In June 2015, the D.C. Circuit ruled in Tuaua v. United States that “the United States” in the Fourteenth Amendment’s Citizenship Clause does not extend to unincorporated territories.29×29. 788 F.3d 300, 302 (D.C. Cir. 2015). Because Congress has already extended birthright citizenship by statute to the residents of most territories,30×30. 8 U.S.C. § 1402 (2012) (“All persons born in Puerto Rico on or after January 13, 1941, and subject to the jurisdiction of the United States, are citizens of the United States at birth.”); id. § 1406(b) (“[A]ll persons born in [the Virgin I]slands on or after February 25, 1927, and subject to the jurisdiction of the United States, are declared to be citizens of the United States at birth.”); id. § 1407(b) (“All persons born in the island of Guam on or after April 11, 1899 . . . subject to the jurisdiction of the United States, are declared to be citizens of the United States . . . .”). the decision’s immediate impact is limited to the territory in which it arose: American Samoa. Unique among the territories held by the U.S. government today,31×31. See id. § 1101(a)(29) (“The term ‘outlying possessions of the United States’ means American Samoa and Swains Island[, an atoll administered as part of American Samoa].”); id. § 1408 (“[T]he following shall be nationals, but not citizens, of the United States at birth: . . . A person born in an outlying possession of the United States on or after the date of formal acquisition of such possession . . . .”). This statutory category also included the Philippines when that country was a territory of the United States before it gained independence in 1946. See Tuaua, 788 F.3d at 302 n.2. Similarly, between the American acquisition of Puerto Rico in 1898 and the passage of an organic act for the island in 1900, Congress declined to extend U.S. citizenship and simply designated those born in the territory “citizens of Porto Rico.” See Ponsa, supra note 2, at 27 (describing this “nebulous and undefined status that seemed to amount to little more than an embellished form of statelessness”). persons born in American Samoa are designated under the Immigration and Nationality Act of 195232×32. Pub. L. No. 82-414, 66 Stat. 163 (codified as amended in scattered sections of 8 U.S.C.). (INA) as “non-citizen nationals.”33×33. Tuaua, 788 F.3d at 302; see also 8 U.S.C. § 1408. The American Samoan plaintiffs in Tuaua sought to challenge the constitutionality of that statute and associated State Department regulations34×34. E.g., 7 U.S. Dep’t of State, Foreign Affairs Manual § 1125.1(b) (1996). under the Fourteenth Amendment.35×35. Tuaua, 788 F.3d at 302.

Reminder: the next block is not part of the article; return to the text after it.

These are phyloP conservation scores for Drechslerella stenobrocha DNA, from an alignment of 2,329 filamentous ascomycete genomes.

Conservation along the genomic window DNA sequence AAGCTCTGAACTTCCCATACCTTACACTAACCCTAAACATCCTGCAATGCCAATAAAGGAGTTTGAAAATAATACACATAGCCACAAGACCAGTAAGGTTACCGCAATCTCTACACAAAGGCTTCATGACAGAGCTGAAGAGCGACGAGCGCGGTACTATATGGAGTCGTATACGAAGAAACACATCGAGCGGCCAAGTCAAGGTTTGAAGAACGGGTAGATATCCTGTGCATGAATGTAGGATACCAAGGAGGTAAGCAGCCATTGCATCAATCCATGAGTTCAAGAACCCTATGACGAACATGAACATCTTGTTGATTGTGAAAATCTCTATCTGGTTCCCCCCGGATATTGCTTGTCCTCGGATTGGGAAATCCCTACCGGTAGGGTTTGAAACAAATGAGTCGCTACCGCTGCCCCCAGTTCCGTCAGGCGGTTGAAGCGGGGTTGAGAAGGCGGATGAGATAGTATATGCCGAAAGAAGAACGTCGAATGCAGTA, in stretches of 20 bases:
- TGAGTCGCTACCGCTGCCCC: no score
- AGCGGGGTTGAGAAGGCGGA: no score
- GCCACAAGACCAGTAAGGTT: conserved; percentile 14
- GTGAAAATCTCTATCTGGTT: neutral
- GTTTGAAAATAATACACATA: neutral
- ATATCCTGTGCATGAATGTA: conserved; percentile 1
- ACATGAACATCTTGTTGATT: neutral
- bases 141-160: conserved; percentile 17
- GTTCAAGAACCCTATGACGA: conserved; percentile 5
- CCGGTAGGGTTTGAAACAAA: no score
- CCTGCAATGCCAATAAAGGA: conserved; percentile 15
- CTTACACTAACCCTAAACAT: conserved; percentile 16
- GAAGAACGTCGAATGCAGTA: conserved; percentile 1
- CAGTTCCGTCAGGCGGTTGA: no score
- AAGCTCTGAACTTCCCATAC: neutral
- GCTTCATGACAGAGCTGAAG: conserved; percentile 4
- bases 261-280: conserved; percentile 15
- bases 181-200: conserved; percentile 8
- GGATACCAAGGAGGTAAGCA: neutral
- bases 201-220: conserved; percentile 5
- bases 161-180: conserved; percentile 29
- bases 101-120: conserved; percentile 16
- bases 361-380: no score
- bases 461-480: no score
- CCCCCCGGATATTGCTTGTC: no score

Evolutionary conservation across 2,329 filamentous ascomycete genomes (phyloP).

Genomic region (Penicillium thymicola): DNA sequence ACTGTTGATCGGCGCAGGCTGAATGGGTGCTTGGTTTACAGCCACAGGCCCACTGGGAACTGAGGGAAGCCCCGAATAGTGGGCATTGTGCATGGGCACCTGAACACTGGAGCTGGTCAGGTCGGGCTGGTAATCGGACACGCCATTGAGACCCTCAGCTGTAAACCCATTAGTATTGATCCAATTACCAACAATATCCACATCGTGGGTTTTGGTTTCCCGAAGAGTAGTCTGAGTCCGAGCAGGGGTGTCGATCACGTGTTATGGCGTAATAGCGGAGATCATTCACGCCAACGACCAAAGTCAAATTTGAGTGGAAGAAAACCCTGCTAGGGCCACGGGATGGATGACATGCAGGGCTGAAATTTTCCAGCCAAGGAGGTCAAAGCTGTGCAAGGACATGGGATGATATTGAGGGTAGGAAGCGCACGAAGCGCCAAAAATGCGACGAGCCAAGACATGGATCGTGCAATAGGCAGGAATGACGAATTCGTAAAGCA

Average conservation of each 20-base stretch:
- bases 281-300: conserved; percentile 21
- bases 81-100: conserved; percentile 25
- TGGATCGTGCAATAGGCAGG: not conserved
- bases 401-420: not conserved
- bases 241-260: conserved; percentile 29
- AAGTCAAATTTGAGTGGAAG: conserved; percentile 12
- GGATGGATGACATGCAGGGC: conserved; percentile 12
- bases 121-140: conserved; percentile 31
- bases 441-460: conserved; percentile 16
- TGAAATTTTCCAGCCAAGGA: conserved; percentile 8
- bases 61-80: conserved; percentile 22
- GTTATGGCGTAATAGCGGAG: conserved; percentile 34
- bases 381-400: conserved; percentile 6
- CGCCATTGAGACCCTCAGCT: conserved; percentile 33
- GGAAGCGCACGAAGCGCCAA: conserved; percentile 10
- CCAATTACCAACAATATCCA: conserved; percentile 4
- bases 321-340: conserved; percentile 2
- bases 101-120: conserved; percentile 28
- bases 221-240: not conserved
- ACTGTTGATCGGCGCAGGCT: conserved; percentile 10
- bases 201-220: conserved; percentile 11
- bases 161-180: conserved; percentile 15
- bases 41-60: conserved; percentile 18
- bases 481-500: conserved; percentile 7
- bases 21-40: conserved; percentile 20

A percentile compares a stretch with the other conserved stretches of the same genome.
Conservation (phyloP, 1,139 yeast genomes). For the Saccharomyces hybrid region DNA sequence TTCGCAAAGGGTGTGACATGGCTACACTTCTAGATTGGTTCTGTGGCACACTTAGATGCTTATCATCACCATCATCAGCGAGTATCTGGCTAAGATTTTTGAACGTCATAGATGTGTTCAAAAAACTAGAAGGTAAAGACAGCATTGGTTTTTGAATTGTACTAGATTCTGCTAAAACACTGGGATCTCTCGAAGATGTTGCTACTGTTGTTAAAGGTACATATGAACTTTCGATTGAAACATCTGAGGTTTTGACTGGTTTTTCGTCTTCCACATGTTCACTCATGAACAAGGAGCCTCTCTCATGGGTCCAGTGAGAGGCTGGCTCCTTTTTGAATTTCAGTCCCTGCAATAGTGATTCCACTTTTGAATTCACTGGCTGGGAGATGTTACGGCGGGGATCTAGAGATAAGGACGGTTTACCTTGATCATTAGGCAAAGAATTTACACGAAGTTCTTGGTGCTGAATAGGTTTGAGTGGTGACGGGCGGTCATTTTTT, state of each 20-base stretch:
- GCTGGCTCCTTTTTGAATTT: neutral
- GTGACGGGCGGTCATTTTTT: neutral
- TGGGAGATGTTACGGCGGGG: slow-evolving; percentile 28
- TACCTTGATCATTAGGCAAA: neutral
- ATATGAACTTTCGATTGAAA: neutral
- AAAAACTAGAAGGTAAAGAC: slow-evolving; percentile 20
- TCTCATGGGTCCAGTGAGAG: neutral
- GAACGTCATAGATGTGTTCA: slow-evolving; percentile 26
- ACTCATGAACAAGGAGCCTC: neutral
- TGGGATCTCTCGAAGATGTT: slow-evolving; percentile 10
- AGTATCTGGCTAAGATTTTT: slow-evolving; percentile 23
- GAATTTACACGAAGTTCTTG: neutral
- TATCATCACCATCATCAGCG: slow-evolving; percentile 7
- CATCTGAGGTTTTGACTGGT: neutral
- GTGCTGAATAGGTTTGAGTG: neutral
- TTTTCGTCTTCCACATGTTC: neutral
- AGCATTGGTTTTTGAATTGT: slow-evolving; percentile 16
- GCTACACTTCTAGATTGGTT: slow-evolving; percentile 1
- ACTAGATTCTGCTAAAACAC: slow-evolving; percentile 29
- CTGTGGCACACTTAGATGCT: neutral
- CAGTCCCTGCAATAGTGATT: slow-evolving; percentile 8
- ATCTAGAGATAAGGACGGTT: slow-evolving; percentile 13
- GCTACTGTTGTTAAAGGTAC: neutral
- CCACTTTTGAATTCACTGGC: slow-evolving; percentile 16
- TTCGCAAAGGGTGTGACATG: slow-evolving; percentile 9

In rejecting that challenge, the D.C. Circuit joined the conclusion of every federal court to have interpreted the Citizenship Clause in its application to unincorporated territories.36×36. See, e.g., Thomas v. Lynch, 796 F.3d 535, 539–42 (5th Cir. 2015) (American military base in Germany); Nolos v. Holder, 611 F.3d 279, 284 (5th Cir. 2010) (Philippines); Lacap v. INS, 138 F.3d 518, 519 (3d Cir. 1998) (Philippines); Valmonte v. INS, 136 F.3d 914, 920 (2d Cir. 1998) (Philippines); Rabang v. INS, 35 F.3d 1449, 1453–54 (9th Cir. 1994) (Philippines); Licudine v. Winter, 603 F. Supp. 2d 129, 134 (D.D.C. 2009) (Philippines); see also Eche v. Holder, 694 F.3d 1026, 1031 (9th Cir. 2012) (interpreting “United States” in Article I’s Naturalization Clause the same way, so as not to include the Philippines pre-1946); Tuaua v. United States, 951 F. Supp. 2d 88, 97 (D.D.C. 2013) (“In short, federal courts have held over and over again that unincorporated territories are not included within the Citizenship Clause, and this Court sees no reason to do otherwise!”), aff’d, 788 F.3d 300. And while the D.C. Circuit granted that the clause was “textually ambiguous as to whether ‘in the United States’ encompasses America’s unincorporated territories,”37×37. Tuaua, 788 F.3d at 302 (quoting U.S. Const. amend. XIV, § 1). it grounded its decision in decades of Supreme Court case law stretching back to the Insular Cases.